The Hub

Where we talk about ideas, events, cases & more
7 December 2016

Influencer marketing: the end or just the beginning?

With a couple of hundred followers, I am just a small fish in the Instagram universe. But if you’re the lucky one to have +10k followers, you can start building your own professional blogging business: you are labelled as an “influencer”. For a regular sponsored Instagram post you can ask a brand for between 150 and 400 euro, depending on the quality of the picture. If you are playing in the Belgium Champions’ League, with +100k followers, an Instagram post can get you more than 500 euros.

Influencer marketing is big business, but how effective are influencer campaigns? Will the influencer economy continue to exist in its current format? I don’t think so. I personally believe brands and online influencers should rethink how their joint-efforts create real value for all parties involved.

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Why is the current format not working?

The idea of influencer marketing is, in fact, pretty simple. Marketers approach influencers with a high follower base to spread their word to what they expect to be a very effective and targeted audience base. These actions are mostly remunerated in some way, either by free product samples, incentives or just cash. Brands expect an uplift of their brand awareness and sales in return.  So far, so good. But it isn’t as simple as it seems to be.

First of all, there is a fundamental difference between an audience and influence. In this case, the higher is not always the better. Having a lot of Instagram followers doesn’t make a person influential in any way. It just gives them an audience to spread awareness to. A 2016 study by Markerly confirmed that the higher the follower count rises, the lower the engagement drops. Today, awareness as a standalone is not enough. Over the past couple of years, we have evolved from a marketing world focused on purely emotional branding to a world of contextual and personalized communication. Today, a brand has to look for the unique touchpoints that lead to transactions, where brand storytelling and the sales experience come together. This is a totally different battlefield (we focus on this subject in this year’s Yearly Marketing Survey, more info here).

Secondly, there is a credibility risk. Today’s influencer campaigns are mostly one-time shots, focusing on a very short-term benefit. In many cases, this leads to a mismatch between brand and influencer. There is no time to set up a long-term, meaningful relationship. There is just a deal between two parties, lacking any emotional connection. This is also something a consumer will experience. Would you still believe an influencer eating two different brands of yoghurts and saying how special and unique each product is? Or would you believe a die-hard backpack travel-blogger posting a picture of a luxurious all-inclusive hotel? It would feel forced and fake, instead of genuine and believable. On top of this, influencers are popping up like mushrooms, making it really difficult for a consumer to distinguish the relevant from the clutter.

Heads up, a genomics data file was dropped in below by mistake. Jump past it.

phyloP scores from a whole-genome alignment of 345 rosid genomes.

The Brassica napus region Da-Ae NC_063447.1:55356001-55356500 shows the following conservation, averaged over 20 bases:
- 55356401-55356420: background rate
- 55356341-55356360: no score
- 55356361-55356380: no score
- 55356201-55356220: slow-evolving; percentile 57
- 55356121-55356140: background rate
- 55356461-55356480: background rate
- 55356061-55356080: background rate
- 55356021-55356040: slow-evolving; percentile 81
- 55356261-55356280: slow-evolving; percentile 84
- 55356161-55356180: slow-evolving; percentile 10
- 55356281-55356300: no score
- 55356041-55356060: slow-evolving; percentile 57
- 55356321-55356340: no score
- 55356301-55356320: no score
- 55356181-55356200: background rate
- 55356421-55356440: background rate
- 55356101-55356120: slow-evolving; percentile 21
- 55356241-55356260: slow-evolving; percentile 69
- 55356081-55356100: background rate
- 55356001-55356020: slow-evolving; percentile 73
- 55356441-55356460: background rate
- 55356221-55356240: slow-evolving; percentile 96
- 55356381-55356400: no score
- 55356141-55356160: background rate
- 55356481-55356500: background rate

Influencer marketing: over-and-out?

In my opinion, the opportunistic way of approaching influencer marketing will not last for long. This doesn’t mean influencer marketing can’t still be a great marketing strategy for brands. They just need to change how they approach it. A possible key to unlocking the potential of influencer marketing could be to proactively activate brand advocates. Brand advocates don’t necessarily have to be celebrities. A recent American survey showed 30% of U.S. adults are more likely to purchase a product endorsed by a non-celebrity blogger than a celebrity influencer.  Four reasons why brand advocates can help you to launch a successful influencer campaign:

1.You can build long-term relationships with your most influential brand advocates. Unlike random influencers, they are eager to support your brand on a long-term basis.

2. True influence drives action, not awareness. You want to reach people who can convert. A true brand advocate with fewer followers will potentially result in more transactions compared with an influencer with a much more scattered follower base.  

3. Reaching relevant target audiences: an ideal brand advocate will talk about the topic you’re pitching already, or at least something very similar. In many cases, their followers are already familiar with your brand.

4. Recommendations will be authentic and real. The communication and tone of voice will be natural. As a brand, you will build trust and credibility with your consumers and other brand advocates. 

 


How to find influential brand advocates and activate them

There are plenty of (online) tools that can help you to identify, monitor and even activate brand advocates. A few examples:


In practice, a brand will have to find the balance between activating true brand advocates and using influencers with a broader reach to support those brand advocates. In any event, the objective will remain the same: activating your target with relevant and authentic content. Your influencer campaign 2.0 will have to be integrated into your overall marketing strategy, focusing on sales activation.

Influencer marketing is not dead. In fact, it’s the opposite: I believe both marketer and influencer should embrace the underlying opportunity influencer marketing has and should cooperate on how brand advocates can play a sustainable role in this ever-changing marking world. 

 

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